For serious hiking you should invest in the "Ushuaia Trekking Map," which can be purchased for around AR$230 at many stores downtown. You can head to the Tierra del Fuego National Park, 12km west of Ushuaia, or hike the valleys around Estancia Haberton (where many paths aren't marked).
- Laguna Esmeralda (about 15km northeast). Before 3pm. It's a short but muddy hike from the highway through peat bogs to get there, but the stunning lake is worth it. The colour of the water changes with the time of day. Try to be there before noon, which is when the majority of tourists start pouring in. Free.
- Hike the Glaciar Martial. Provided that you wear comfortable shoes and have the patience, a hike up the Glaciar Martial will provide a very beautiful view of Ushuaia and the Beagle Channel. There is also a single ski slope open during the winter months, and ski rentals are available from the site.
- Mountain biking. The downhill trails are not to be underestimated: Bring your stamina. Club Andino sells mountain biking guidebooks with rough maps and trail descriptions. Mountain bikes can be rented at the Alamo car rental at Belgrano 96.
- Ushuaia Golf Club. Located west of town just before the entrance to the National Park, this is probably the southernmost golf course in the world.
- Tren del Fin del Mundo (west of town just before the entrance to the National Park). The "train to the end of the world" is a pleasant 45-minute train ride into the park on a narrow gauge railway rebuilt on part of the roadbed of the old logging train. The train line originally operated from 1909 to 1952, transporting timber and other material in the penal colony, and reopened in 1994 as a tourist train. You won't get very good views of the park itself but train enthusiasts in particular will enjoy the ride. Starting from $175.
- Parque del Tierra del Fuego. Just go to the "bus station" (next to the Tourist Information office) and ask for a ticket. For AR$300 per person they will get you to the Park (departures start at 8am) and pick you up at 3, 5 or 7pm. There is a park entrance fee of AR$170 per person which is valid for 1 day only. Advice: Get out at the second stop (number one being the ticket office) and do the long seaside walk. Do not spend too much time there though, make sure you do it in three hours. Have a cup of coffee at the refuge and then head down to the Policia Nacional and do the round routes (route number 1, 3 and 6 are the best). Hop on the last bus at 7pm (make sure you don't miss it or you will have to travel "a dedo" back to Ushuaia).
- Beagle Channel. Catamaran trips will take you around the Beagle Channel and give you nice views of the mountains, cormorants, penguins, orcas, seals and sea lions.
- Kayak the Beagle Channel. Kayaks with a guide can be hired near the Aeroparque on the promontory jutting out from Ushuaia.
- Ship trips will take you around the Beagle channel and give you nice views of the mountains, cormorants, sea lions and penguins..
- Ushuaia Divers located in the AFASIN Yacht Club, . (Carlos Giuggia)US$150 + AR$40 for 2 dives.
In the winter, the area turns into a large ski resort. In Ushuaia itself there are two pistes on Glacial Martial, both with sea view.
- Cerro Castor (20km to the northwest). If you want more, this centre for winter sports offers alpine and cross-country skiing and snowboarding. Nearby in Las Cotorras you can also ride snowcats or husky sleighs.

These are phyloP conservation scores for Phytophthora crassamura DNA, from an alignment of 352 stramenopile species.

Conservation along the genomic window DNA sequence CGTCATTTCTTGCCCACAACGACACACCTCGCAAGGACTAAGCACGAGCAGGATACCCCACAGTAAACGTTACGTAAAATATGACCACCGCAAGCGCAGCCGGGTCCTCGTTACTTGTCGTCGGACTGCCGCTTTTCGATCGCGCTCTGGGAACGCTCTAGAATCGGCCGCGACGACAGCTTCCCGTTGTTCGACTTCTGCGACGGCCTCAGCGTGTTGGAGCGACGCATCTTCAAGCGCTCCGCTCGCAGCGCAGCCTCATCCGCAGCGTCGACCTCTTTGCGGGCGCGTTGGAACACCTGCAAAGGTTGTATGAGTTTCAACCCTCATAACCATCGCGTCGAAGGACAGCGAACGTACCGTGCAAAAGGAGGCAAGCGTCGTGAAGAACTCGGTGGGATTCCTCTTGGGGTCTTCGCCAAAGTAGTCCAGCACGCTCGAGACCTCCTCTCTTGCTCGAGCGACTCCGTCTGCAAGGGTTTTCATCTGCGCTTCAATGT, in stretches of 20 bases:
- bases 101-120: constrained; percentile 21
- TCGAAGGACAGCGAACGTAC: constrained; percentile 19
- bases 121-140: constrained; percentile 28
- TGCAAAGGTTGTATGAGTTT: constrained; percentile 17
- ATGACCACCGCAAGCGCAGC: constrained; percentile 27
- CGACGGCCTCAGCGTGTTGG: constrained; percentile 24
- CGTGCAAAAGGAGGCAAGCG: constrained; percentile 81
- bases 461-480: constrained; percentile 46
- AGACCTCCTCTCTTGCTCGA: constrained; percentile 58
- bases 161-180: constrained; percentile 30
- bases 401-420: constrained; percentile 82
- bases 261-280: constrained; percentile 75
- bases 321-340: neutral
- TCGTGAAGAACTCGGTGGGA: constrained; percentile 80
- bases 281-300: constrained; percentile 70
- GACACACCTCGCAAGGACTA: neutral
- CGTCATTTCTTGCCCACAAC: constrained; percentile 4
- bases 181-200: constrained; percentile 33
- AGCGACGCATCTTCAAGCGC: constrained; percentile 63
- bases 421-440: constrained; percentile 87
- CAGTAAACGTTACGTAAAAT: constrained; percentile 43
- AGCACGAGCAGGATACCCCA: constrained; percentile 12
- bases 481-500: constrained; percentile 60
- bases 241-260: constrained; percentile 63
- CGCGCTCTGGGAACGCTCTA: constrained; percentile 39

There is not much of a nightlife in Ushuaia; most bars and pubs close early.
- Bar Ideal, San Martín 393, . Open until midnight. Irish pub.
- Bodegon Fuegino, San Martín 859, . Locally-sourced, artisanal, home-cooked food. Tapas-style picadas recommended as sampling menu. Good wine selection.
- Dublin Bar, 9 de Julio 168. Popular with tourists.
- Küar, Perito Moreno 2232, e-mail: [email protected]. A couple of kilometers outside town, right above the rocks by the sea, breathtaking bay views and good live music scene, sophisticated and good but not outstanding and somewhat pricey dining. If you don't mind the occasional dropping by of a bunch of gringos, be sure to book a table by the window in the restaurant area or to take a seat by the big wooden steps in the bar area.
- Macario 1910, San Martín 1485, . Local pub food and beers.
- Nautico, Maipú 1210, . Open until 6AM on the weekends.Ushuaia's only real nightclub/disco.
- Cafe Bar Banana, San Martín 273.
- Ushuaia Che, San Martín 452.
- Fusión, Perito Moreno 1530.
- Kaitek, Antartida Argentina 280. Club focusing on electronic music.
Things to know
- The local newspaper is Diario del Fin del Mundo (literally the Newspaper of the End of the World); however, it does not feature cultural events very widely.
- Banks and exchange booths can be found along San Martín.
The world's southernmost city?
You might wonder if Ushuaia really is the southernmost city in the world. This depends on how "city" is defined. On the southern side of the canal is the Chilean town of Puerto Williams which, however, has just 2,000 inhabitants and is therefore often not regarded as a city, nor does it market itself as such. Still further south there's the village of Puerto Toro with fewer than 100 inhabitants, and on Antarctica there are several research stations with hundreds of "inhabitants".
Safety in Ushuaia
Usuaia and the region in general isn't entirely free of crime, but significantly safer than most of Argentina. There aren't any slums, and businesses seldom have bars installed in the front of their windows. Potential criminals from elsewhere would have a hard time getting out of Tierra del Fuego undetected, as the only ways out would be via the airport or Chilean territory.
There are two hospitals in the city:
- Centro Médico Ushuaia, La Estancia 1925, .
- Hospital Regional, Malvinas y 12 de Octubre, .
There are no particular health risks in Ushuaia; the biggest threat would be catching a cold due to the varying weather conditions. But also note that especially in the summer and when trekking in the mountains, you should protect yourself from sunburn, as the ozone layer is relatively thin in this part of the world.